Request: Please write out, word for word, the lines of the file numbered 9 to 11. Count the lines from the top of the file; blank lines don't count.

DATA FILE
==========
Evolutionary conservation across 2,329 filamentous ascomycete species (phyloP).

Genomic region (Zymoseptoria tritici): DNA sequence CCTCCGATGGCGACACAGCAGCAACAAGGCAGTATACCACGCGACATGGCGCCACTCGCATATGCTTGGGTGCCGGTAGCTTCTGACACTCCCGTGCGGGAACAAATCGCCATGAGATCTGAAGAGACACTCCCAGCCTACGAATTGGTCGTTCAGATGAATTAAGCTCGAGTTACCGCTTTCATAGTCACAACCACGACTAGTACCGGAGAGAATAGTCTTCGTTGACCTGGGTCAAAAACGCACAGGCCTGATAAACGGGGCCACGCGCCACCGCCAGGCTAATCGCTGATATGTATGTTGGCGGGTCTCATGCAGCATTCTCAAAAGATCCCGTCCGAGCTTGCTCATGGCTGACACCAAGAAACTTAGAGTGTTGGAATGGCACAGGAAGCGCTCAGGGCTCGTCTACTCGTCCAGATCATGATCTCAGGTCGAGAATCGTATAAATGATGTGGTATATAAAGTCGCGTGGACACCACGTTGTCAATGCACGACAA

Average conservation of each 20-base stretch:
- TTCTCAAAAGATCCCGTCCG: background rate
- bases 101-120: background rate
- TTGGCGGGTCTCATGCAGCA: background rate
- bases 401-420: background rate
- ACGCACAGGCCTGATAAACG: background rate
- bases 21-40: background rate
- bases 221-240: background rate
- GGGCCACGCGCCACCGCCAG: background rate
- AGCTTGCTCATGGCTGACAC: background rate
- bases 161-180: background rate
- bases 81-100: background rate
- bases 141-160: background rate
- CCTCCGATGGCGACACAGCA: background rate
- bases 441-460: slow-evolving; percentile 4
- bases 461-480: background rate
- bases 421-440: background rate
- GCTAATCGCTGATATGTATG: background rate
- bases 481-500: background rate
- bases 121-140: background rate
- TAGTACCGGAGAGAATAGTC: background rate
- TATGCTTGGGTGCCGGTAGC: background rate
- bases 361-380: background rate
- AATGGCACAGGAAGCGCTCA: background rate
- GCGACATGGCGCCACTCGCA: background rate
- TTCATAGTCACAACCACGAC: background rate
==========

- bases 21-40: background rate
- bases 221-240: background rate
- GGGCCACGCGCCACCGCCAG: background rate